But he also said it's clear that the industry shouldn't wait for more answers.
"No matter how you look at it, this is dusty work, and it demands that workers and employers take responsibility to safeguard themselves," Mandel told the meeting where they present the study results.
The Taconite Workers Health Study found that death rates in the industry are also higher than state averages for more common kinds of lung cancer and for heart disease, which suggests that other health conditions are also at work — and lifestyle appears to be an important factor.
The death rates were higher than expected across the Range from all three diseases and were not concentrated in any particular location.
The study confirmed that air quality in Iron Range communities is better than in most parts of Minnesota in terms of particulates. It also found that occupational exposures to taconite dust are generally within safe limits. And it found that spouses of taconite workers aren't at any higher risk of contracting dust-related lung diseases than the general public.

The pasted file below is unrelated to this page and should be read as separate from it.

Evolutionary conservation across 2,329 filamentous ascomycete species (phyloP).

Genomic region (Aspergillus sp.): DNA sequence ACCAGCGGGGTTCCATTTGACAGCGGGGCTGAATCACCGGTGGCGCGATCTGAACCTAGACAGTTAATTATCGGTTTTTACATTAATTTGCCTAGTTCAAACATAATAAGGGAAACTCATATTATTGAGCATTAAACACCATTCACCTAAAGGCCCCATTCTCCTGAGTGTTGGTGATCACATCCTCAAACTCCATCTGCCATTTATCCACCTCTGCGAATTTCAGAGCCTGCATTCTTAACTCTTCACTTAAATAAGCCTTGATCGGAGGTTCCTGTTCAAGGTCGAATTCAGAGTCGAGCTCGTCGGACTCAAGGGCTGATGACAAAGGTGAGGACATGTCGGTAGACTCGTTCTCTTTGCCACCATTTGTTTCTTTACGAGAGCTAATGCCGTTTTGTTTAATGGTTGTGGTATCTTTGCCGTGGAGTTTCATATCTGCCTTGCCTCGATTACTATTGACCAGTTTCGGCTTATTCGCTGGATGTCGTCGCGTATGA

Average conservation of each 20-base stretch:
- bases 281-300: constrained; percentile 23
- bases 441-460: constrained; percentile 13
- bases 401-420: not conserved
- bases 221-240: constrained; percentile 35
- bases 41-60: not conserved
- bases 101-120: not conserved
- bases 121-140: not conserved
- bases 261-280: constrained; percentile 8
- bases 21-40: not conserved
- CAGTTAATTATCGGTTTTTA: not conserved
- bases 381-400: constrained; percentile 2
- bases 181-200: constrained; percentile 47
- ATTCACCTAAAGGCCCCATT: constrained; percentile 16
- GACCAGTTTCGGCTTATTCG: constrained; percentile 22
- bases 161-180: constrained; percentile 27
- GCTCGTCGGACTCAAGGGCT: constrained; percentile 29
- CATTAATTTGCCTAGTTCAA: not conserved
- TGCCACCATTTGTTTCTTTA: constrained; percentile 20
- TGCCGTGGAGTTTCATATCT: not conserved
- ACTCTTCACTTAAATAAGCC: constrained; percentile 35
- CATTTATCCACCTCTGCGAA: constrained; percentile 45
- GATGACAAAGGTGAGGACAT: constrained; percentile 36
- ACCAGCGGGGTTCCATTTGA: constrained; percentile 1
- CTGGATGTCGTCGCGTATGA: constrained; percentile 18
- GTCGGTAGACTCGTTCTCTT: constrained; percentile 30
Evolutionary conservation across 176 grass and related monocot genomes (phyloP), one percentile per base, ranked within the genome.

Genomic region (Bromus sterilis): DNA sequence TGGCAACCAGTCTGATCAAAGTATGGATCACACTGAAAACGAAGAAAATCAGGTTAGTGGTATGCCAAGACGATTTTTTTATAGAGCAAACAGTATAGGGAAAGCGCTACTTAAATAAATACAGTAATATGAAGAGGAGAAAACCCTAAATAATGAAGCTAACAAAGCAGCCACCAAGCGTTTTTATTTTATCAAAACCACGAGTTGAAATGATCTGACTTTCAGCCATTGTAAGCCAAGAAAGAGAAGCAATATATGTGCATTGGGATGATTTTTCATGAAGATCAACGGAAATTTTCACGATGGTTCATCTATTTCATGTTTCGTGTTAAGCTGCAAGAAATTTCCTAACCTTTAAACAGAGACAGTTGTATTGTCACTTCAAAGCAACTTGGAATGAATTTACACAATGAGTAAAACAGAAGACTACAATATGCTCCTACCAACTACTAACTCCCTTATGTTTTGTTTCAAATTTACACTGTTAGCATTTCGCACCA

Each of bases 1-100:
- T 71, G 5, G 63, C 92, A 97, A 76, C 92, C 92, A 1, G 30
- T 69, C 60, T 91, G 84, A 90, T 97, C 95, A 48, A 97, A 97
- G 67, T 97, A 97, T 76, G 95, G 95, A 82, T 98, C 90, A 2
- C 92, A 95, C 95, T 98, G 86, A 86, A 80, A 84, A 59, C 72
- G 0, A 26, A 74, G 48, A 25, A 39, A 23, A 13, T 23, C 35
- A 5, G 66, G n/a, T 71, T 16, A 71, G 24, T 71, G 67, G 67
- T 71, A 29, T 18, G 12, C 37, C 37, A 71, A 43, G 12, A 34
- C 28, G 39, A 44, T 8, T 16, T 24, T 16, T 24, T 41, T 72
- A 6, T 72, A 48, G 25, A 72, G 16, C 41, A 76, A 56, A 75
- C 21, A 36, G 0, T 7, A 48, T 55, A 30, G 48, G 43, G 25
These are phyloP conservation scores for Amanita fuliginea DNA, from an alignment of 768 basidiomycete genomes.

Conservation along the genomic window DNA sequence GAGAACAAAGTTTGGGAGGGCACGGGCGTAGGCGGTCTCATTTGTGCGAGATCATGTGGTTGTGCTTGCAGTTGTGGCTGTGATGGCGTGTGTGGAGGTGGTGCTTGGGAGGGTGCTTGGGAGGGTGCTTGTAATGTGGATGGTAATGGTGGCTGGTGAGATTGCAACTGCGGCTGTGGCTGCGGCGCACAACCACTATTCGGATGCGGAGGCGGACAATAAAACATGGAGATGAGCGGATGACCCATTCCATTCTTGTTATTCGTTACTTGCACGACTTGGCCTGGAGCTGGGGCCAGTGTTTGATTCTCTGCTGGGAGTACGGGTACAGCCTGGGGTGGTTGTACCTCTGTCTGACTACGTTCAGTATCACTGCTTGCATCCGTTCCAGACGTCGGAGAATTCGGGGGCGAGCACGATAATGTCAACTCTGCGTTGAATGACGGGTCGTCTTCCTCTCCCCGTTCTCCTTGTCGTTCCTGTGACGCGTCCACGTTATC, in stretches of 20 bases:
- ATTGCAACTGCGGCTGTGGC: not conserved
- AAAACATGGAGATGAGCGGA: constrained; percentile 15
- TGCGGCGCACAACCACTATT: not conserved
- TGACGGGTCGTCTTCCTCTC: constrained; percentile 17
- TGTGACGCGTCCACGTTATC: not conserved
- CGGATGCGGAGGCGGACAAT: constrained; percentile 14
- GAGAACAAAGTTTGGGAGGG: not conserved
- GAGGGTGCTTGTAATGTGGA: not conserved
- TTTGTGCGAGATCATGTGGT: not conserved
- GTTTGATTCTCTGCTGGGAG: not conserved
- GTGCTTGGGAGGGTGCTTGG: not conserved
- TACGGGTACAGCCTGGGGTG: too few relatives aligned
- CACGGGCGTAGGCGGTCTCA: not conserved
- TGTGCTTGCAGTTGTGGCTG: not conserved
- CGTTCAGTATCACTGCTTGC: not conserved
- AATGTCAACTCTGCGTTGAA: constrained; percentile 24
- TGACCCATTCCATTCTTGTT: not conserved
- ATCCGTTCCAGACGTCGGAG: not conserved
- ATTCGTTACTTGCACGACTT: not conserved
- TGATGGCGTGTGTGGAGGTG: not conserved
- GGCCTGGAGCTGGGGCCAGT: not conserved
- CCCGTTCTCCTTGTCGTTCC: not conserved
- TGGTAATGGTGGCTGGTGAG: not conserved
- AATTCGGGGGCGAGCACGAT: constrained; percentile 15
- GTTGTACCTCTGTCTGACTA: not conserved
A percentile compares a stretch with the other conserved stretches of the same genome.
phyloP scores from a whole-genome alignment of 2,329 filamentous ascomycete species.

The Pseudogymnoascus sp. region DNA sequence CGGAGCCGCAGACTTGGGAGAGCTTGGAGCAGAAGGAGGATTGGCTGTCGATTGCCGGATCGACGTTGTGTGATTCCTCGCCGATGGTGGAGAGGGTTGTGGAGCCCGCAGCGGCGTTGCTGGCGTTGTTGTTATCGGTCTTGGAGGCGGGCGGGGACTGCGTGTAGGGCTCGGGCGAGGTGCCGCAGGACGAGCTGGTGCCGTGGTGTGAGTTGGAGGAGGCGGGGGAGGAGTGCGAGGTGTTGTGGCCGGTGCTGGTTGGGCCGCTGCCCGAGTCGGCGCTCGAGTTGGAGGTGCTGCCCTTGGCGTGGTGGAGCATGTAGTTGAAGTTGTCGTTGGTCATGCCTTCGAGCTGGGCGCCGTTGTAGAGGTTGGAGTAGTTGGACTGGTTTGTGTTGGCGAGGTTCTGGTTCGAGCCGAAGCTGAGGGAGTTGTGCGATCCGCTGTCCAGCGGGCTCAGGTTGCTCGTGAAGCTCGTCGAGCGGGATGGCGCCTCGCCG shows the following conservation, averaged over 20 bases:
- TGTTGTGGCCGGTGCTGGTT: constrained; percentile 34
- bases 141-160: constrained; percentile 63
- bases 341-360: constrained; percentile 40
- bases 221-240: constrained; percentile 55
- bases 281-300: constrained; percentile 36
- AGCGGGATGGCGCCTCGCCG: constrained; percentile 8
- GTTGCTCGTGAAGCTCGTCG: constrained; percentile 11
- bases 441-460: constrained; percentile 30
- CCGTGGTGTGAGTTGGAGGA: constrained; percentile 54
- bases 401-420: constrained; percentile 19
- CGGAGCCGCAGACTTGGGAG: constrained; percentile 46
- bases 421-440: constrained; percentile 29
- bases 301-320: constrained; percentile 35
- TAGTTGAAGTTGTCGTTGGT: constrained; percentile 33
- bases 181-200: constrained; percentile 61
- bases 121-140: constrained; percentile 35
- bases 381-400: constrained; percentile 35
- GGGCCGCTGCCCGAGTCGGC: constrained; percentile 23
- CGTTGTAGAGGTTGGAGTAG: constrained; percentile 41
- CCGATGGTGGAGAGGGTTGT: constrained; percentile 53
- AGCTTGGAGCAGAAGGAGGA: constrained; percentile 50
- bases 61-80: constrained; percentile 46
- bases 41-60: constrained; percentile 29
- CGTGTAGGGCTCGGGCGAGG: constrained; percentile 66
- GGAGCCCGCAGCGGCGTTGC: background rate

"Although working in the taconite industry increases a person's lifetime risk of mesothelioma, the increase equates to a small risk of actually developing the disease. Mesothelioma is still a very rare disease," the statement said.